The Proactive Path to Self-Care
Do you only think about self-care when you’re already in trouble? You want to eat healthier because your doctor says you need to lower your cholesterol, or you decide to start meditating because job stress is keeping you up at night.
Self-care is more effective when it’s an ongoing part of your life. Otherwise, you’re stuck trying to catch up, and you may increase your risk for many serious health conditions. Almost 80 percent of heart disease, stroke, and diabetes could be prevented with positive lifestyle changes, according to the World Health Organization.
Start being more proactive about self-care. Adopt new habits that will enhance your physical, social, and psychological wellbeing.
Self-Care Habits for Your Physical Wellbeing:
Lose weight. Obesity puts a heavy strain on your heart and joints. Take off excess pounds by eating nutrient dense food and reducing your portion sizes. Preparing meals at home instead of dining out will give you more control over the ingredients.
Eat more produce. Plan your daily menu around vegetables, fruits, and other whole foods. Most plant foods provide fiber and important vitamins and minerals with relatively few calories.
Cut down on salt and sugar. The average American consumes 3 times the recommended amount of sugar, and almost 90% consume too much sodium. Avoiding most processed foods will help you to stay within safe limits.
Exercise regularly. Aim for at least 150 minutes a week of moderate aerobic activity or a combination of intense and moderate workouts. Train for strength and flexibility too.
Sleep well. Your body and mind need adequate sleep to function well. Darken your bedroom and block out background noise so you can get 7 to 8 hours of quality slumber each night.
- Quit smoking. Tobacco causes cancer and damages your heart. Most smokers need five attempts or more to quit permanently so keep trying. Talk with your doctor about medication or other tools that may help.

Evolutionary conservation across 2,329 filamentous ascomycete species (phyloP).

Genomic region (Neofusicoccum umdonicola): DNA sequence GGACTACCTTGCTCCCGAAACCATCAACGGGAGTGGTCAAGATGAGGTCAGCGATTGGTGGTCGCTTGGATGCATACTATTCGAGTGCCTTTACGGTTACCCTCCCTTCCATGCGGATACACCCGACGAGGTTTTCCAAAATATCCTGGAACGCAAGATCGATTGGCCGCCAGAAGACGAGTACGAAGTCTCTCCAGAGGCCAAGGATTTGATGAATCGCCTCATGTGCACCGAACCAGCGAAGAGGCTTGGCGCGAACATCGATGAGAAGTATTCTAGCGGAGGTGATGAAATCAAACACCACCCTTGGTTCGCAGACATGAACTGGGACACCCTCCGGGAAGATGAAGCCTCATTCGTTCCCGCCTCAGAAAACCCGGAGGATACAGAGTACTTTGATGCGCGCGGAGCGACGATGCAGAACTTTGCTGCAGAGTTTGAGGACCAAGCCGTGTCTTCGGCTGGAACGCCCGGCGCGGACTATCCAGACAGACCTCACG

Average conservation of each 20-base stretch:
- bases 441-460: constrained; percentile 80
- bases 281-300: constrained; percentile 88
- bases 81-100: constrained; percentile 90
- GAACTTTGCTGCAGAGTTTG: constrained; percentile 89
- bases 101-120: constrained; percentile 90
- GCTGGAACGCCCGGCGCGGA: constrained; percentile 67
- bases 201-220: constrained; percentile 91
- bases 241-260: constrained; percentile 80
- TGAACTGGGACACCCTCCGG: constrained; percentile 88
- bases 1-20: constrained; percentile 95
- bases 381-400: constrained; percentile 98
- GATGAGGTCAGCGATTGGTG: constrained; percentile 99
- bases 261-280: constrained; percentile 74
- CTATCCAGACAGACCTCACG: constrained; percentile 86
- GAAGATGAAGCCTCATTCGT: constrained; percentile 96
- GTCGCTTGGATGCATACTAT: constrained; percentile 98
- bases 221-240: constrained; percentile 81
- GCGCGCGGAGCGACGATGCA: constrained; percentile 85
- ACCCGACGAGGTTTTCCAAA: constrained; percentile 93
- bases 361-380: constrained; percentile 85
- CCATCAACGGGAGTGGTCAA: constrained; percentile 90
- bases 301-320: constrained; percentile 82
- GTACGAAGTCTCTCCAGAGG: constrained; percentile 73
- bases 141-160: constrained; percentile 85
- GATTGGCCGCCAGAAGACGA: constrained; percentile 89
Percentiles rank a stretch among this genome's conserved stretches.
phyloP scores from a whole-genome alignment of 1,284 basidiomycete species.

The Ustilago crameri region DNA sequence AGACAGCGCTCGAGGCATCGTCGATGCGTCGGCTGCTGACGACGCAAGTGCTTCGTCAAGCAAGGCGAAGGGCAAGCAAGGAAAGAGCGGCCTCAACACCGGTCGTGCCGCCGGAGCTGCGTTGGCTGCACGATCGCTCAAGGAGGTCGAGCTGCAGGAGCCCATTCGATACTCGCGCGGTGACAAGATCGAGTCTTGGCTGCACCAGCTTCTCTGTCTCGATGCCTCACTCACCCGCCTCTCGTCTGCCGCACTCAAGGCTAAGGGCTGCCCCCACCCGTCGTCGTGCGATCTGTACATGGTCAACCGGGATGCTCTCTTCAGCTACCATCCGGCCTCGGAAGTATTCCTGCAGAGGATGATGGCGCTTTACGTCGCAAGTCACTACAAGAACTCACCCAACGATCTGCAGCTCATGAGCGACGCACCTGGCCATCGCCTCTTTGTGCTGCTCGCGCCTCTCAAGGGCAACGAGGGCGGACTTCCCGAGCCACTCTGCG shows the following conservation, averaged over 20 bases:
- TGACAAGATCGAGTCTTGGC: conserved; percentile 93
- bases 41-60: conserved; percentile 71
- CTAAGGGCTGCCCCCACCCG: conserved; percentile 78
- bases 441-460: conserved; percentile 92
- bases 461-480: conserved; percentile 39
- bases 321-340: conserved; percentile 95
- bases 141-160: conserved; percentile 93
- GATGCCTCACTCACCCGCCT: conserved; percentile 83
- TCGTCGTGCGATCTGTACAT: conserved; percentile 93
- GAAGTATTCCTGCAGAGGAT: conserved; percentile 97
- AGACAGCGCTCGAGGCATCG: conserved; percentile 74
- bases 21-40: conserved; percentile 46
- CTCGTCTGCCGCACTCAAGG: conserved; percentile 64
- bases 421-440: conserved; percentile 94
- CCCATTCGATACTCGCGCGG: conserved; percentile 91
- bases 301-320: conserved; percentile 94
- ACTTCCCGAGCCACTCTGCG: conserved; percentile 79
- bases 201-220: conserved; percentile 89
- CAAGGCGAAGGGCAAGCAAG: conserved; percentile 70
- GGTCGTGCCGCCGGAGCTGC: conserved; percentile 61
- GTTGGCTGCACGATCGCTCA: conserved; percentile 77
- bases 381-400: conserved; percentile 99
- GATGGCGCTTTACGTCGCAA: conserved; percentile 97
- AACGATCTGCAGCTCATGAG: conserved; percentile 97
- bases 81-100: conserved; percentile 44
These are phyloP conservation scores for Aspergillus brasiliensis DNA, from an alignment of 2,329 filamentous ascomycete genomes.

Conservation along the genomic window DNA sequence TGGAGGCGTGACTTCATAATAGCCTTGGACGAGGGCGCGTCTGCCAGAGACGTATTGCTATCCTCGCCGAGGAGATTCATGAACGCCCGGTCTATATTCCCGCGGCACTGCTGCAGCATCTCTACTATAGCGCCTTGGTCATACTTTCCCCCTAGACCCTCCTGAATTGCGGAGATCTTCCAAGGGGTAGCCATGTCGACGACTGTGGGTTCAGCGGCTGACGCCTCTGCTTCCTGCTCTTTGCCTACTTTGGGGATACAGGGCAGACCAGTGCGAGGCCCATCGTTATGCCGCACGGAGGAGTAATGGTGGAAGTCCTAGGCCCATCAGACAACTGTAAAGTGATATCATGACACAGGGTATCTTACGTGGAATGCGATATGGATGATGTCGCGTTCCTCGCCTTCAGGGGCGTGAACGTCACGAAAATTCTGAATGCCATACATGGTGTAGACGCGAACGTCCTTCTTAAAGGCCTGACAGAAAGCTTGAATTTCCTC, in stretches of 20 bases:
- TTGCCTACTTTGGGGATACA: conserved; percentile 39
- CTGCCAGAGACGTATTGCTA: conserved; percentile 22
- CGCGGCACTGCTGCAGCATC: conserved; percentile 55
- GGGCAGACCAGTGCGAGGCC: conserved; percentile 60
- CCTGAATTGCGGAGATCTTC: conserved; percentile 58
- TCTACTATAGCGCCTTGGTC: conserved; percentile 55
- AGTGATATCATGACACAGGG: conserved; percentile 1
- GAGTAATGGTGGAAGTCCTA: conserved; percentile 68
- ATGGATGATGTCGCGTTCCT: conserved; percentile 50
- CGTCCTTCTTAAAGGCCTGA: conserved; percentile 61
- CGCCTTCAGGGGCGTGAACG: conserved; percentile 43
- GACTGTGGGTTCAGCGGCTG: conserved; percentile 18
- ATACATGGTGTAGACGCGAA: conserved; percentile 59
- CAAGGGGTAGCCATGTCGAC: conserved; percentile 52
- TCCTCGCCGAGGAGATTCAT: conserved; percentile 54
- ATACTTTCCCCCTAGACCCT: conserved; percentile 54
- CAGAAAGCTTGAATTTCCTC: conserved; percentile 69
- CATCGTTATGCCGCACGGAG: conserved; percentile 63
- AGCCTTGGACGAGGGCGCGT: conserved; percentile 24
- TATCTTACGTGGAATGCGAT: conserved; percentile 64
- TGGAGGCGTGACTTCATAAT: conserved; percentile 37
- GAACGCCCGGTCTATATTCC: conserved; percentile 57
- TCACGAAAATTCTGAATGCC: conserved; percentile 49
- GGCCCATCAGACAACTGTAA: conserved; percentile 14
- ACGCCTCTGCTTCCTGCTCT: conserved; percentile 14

Self-Care Habits for Your Social Wellbeing:
Eat family dinners. Eating together strengthens family connections. In addition to enjoying the conversation and shared experience, you’re also likely to eat a more balanced diet.
Cultivate friendships. Supportive friendships enrich your life by building your confidence and resilience. Schedule standing dates for coffee and lunch. Call a friend when you’re upset or when you want to share happy news.
- Join a club. Some experts believe that loneliness can be just as hazardous to your health as smoking. If you’re searching for a sense of community, do volunteer work or join a club where you can find others who share your interests.
Self-Care Habits for Your Psychological Wellbeing:
Live mindfully. Meditate daily or engage in other practices that help you to focus on the here and now. Slow down and concentrate on one activity at a time.
Find a hobby. Fill your leisure hours with rewarding projects. Learn to play a musical instrument or study a foreign language. Cook gourmet dinners or build wooden furniture. There are many inexpensive hobbies or pastimes where you can earn some income to cover the costs.
Laugh it up. Find the courage to laugh at yourself. Brighten up a tough day by watching a funny video or listening to your coworker’s jokes.
- Manage stress. Enjoy deep breathing or other relaxation methods that work for you. Take frequent breaks throughout the day to relieve tension and restore your energy before tackling your next task. Replace anger and sadness with forgiveness and gratitude.
Life is full of challenges. You’ll deal with them more successfully if you practice healthy lifestyle habits consistently. The proactive path to self-care will help you to look after yourself and keep enjoying the activities you love.